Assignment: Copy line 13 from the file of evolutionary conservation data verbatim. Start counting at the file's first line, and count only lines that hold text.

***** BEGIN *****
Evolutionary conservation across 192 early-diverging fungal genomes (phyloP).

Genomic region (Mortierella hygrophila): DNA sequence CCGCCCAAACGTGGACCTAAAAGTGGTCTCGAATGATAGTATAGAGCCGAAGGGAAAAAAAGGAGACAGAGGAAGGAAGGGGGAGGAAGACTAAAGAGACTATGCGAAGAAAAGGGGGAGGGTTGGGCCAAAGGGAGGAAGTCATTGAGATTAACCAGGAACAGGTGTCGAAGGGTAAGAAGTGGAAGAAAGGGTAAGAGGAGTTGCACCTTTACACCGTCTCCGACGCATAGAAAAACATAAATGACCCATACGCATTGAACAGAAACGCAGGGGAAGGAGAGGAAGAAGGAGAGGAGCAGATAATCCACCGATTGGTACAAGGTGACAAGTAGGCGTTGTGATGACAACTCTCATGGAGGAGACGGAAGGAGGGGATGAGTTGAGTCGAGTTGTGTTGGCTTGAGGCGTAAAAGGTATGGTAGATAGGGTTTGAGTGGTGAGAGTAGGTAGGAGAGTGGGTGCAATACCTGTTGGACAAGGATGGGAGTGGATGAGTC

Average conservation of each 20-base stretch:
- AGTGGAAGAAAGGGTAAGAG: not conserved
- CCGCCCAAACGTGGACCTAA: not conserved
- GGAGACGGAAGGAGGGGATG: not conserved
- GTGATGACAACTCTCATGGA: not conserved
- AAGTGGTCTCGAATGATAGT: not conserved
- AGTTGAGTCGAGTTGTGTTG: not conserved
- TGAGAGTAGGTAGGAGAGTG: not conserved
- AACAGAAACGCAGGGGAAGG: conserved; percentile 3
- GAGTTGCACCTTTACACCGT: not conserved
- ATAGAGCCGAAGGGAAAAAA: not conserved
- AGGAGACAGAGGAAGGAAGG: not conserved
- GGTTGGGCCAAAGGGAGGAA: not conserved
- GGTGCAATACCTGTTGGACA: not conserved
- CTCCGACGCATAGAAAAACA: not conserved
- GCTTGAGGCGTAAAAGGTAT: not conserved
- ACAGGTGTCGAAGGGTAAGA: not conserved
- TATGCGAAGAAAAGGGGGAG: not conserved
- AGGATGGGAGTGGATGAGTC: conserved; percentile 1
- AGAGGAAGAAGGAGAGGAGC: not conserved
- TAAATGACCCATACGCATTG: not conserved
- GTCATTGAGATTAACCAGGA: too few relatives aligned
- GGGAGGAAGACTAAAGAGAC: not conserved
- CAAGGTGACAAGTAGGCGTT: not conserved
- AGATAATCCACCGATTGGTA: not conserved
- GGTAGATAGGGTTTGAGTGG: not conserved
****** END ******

- ATAGAGCCGAAGGGAAAAAA: not conserved